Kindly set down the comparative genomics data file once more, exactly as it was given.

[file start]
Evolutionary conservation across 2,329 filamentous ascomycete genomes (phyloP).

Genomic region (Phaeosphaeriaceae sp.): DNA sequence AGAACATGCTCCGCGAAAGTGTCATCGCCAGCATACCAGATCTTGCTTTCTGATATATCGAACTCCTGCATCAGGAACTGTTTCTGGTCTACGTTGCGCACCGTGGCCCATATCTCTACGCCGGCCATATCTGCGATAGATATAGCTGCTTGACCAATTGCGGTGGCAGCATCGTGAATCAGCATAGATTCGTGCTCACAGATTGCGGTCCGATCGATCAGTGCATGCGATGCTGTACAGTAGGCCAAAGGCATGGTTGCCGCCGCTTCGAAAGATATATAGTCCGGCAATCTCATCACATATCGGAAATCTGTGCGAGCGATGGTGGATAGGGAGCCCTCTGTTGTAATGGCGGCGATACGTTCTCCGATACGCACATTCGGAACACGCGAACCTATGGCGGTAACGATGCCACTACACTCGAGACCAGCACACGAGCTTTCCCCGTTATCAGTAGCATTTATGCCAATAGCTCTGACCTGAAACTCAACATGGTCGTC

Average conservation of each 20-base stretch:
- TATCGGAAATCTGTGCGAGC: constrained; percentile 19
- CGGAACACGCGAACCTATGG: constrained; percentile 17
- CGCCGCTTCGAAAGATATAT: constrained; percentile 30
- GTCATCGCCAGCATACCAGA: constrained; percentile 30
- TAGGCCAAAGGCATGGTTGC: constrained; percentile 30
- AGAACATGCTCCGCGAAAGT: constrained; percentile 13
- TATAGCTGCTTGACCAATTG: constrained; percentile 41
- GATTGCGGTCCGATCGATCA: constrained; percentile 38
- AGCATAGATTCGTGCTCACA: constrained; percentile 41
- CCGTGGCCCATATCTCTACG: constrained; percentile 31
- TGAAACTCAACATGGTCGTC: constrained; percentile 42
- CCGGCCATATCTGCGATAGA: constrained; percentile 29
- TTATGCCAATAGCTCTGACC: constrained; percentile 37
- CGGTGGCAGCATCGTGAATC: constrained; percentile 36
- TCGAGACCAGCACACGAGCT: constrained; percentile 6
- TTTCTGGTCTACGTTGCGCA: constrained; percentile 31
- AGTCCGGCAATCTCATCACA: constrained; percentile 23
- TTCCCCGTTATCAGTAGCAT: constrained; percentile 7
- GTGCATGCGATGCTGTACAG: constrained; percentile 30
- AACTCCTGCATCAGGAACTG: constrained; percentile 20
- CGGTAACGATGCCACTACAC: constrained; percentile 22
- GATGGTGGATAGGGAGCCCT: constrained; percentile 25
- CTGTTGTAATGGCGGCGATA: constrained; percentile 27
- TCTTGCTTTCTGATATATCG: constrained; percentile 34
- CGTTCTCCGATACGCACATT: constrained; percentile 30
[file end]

Evolutionary conservation across 2,329 filamentous ascomycete genomes (phyloP).

Genomic region (Phaeosphaeriaceae sp.): DNA sequence AGAACATGCTCCGCGAAAGTGTCATCGCCAGCATACCAGATCTTGCTTTCTGATATATCGAACTCCTGCATCAGGAACTGTTTCTGGTCTACGTTGCGCACCGTGGCCCATATCTCTACGCCGGCCATATCTGCGATAGATATAGCTGCTTGACCAATTGCGGTGGCAGCATCGTGAATCAGCATAGATTCGTGCTCACAGATTGCGGTCCGATCGATCAGTGCATGCGATGCTGTACAGTAGGCCAAAGGCATGGTTGCCGCCGCTTCGAAAGATATATAGTCCGGCAATCTCATCACATATCGGAAATCTGTGCGAGCGATGGTGGATAGGGAGCCCTCTGTTGTAATGGCGGCGATACGTTCTCCGATACGCACATTCGGAACACGCGAACCTATGGCGGTAACGATGCCACTACACTCGAGACCAGCACACGAGCTTTCCCCGTTATCAGTAGCATTTATGCCAATAGCTCTGACCTGAAACTCAACATGGTCGTC

Average conservation of each 20-base stretch:
- TATCGGAAATCTGTGCGAGC: constrained; percentile 19
- CGGAACACGCGAACCTATGG: constrained; percentile 17
- CGCCGCTTCGAAAGATATAT: constrained; percentile 30
- GTCATCGCCAGCATACCAGA: constrained; percentile 30
- TAGGCCAAAGGCATGGTTGC: constrained; percentile 30
- AGAACATGCTCCGCGAAAGT: constrained; percentile 13
- TATAGCTGCTTGACCAATTG: constrained; percentile 41
- GATTGCGGTCCGATCGATCA: constrained; percentile 38
- AGCATAGATTCGTGCTCACA: constrained; percentile 41
- CCGTGGCCCATATCTCTACG: constrained; percentile 31
- TGAAACTCAACATGGTCGTC: constrained; percentile 42
- CCGGCCATATCTGCGATAGA: constrained; percentile 29
- TTATGCCAATAGCTCTGACC: constrained; percentile 37
- CGGTGGCAGCATCGTGAATC: constrained; percentile 36
- TCGAGACCAGCACACGAGCT: constrained; percentile 6
- TTTCTGGTCTACGTTGCGCA: constrained; percentile 31
- AGTCCGGCAATCTCATCACA: constrained; percentile 23
- TTCCCCGTTATCAGTAGCAT: constrained; percentile 7
- GTGCATGCGATGCTGTACAG: constrained; percentile 30
- AACTCCTGCATCAGGAACTG: constrained; percentile 20
- CGGTAACGATGCCACTACAC: constrained; percentile 22
- GATGGTGGATAGGGAGCCCT: constrained; percentile 25
- CTGTTGTAATGGCGGCGATA: constrained; percentile 27
- TCTTGCTTTCTGATATATCG: constrained; percentile 34
- CGTTCTCCGATACGCACATT: constrained; percentile 30